2 tunneling machines on Brightwater sewer project are damaged — and 300 feet deep
Two 17.5-foot-diameter machines that are supposed to be boring a 13-mile tunnel to take wastewater to Puget Sound from the Brightwater sewage-treatment plant north of Woodinville are damaged and awaiting costly repairs more than 300 feet underground.
Seattle Times staff reporter
Helene and Rainier are huge, expensive and slow-moving, but they certainly aren't boring.
And that's precisely the problem.
"Helene" and "Rainier" are the nicknames of two 17.5-foot-diameter, German-made machines that are supposed to be hard at work boring sections of a 13-mile tunnel to take wastewater to Puget Sound from the Brightwater sewage-treatment plant King County is building north of Woodinville.
If things were going well, each of the $10 million Herrenknecht machines would be working round-the-clock, cutting through compacted wet dirt at up to five feet an hour.
But instead, they're damaged and awaiting costly repairs more than 300 feet underground.
More than 120 workers on the tunnel job have been laid off until the machines are fixed, and each day's delay adds to Brightwater's escalating $1.8 billion price tag.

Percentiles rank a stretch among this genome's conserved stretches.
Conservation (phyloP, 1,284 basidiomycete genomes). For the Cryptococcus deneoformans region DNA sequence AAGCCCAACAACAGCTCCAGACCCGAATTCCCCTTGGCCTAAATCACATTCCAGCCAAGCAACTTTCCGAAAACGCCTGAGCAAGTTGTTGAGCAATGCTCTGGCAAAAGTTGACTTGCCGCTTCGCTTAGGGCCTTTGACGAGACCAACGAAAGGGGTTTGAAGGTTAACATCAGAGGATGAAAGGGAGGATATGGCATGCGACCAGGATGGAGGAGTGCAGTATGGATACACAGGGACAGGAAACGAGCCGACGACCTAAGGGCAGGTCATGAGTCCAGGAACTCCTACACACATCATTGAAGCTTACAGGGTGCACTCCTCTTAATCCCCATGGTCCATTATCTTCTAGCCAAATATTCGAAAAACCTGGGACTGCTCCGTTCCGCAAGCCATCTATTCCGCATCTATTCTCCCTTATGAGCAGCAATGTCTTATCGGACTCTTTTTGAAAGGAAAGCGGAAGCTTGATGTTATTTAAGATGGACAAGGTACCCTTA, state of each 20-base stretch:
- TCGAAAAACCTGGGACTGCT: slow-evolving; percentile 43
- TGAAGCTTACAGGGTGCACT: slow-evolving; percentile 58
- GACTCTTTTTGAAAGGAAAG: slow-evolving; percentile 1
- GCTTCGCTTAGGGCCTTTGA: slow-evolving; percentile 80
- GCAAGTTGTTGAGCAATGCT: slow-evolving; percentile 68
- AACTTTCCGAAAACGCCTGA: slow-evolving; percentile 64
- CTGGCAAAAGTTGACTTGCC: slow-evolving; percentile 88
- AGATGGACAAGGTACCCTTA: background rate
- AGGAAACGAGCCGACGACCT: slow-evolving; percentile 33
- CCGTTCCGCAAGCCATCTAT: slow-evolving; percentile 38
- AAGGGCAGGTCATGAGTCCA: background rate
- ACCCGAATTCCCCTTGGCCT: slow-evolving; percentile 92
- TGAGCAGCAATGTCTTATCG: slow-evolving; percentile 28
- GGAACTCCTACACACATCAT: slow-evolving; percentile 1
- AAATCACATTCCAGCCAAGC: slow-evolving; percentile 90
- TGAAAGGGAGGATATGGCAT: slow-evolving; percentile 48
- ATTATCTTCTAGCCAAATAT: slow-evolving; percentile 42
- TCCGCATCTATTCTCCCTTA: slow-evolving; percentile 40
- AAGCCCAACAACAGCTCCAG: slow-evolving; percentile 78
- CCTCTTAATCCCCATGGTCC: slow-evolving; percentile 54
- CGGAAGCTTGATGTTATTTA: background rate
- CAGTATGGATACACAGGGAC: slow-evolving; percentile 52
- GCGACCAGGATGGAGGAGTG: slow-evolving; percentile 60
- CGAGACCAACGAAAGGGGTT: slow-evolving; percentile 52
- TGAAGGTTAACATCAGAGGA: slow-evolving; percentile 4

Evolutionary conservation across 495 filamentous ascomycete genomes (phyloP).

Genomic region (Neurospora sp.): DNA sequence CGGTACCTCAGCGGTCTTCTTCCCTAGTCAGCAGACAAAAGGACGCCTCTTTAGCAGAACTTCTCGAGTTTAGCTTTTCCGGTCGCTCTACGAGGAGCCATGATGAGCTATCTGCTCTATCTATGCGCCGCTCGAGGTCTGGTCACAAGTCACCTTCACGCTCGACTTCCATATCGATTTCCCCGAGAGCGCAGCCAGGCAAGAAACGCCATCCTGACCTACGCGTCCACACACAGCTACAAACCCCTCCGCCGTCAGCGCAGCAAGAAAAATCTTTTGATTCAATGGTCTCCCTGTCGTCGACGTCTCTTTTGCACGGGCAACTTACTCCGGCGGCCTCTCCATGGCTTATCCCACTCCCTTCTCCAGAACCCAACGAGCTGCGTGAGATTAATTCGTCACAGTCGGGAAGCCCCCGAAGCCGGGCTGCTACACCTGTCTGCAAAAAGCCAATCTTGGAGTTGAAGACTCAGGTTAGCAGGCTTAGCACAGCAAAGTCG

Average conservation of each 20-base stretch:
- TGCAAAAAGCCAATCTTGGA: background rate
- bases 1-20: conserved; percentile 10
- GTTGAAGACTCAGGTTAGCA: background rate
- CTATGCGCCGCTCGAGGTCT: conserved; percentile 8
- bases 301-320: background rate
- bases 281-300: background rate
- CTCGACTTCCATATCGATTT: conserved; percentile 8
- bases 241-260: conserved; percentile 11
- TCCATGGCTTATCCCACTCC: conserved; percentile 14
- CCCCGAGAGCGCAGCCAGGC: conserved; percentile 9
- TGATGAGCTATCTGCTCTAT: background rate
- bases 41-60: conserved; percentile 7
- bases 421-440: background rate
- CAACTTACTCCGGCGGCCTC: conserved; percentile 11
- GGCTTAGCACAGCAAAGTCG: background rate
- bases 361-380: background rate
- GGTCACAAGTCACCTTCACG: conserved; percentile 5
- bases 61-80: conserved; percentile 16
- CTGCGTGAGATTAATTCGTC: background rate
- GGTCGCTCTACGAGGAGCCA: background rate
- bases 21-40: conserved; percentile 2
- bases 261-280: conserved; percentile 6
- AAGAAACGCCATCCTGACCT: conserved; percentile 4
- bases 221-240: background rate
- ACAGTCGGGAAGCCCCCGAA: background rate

"We've got a long way to go, and we need to make sure these machines are in tiptop shape before they continue," said Gunars Sreibers, King County's project manager on the job.
Two other boring machines on the project, built by Toronto-based Lovat, have fared better: "Luminita" has finished the eastern end of the tunnel, and "Elizabeth" is still working on the western section.
But even if repair work goes according to plan, Helene likely won't be moving again until the middle or end of next month. Rainier wouldn't be restarted until December.
Millions of dollars will be at stake — with claims and court cases likely — as a determination is made, possibly years from now, about who should bear the costs of the delay.
How the machines work
For now, Sreibers said, the county, the contractor and the machines' manufacturer are working together on "getting the fix in place and getting these tunnel-boring machines moving again ... It's in everybody's interest to complete this job as quickly as possible."
That will be no easy task.
Helene and Rainier — named for Mount St. Helens and Mount Rainier — had been working in some of the most difficult conditions expected along the tunnel route, which roughly follows the King/Snohomish county line.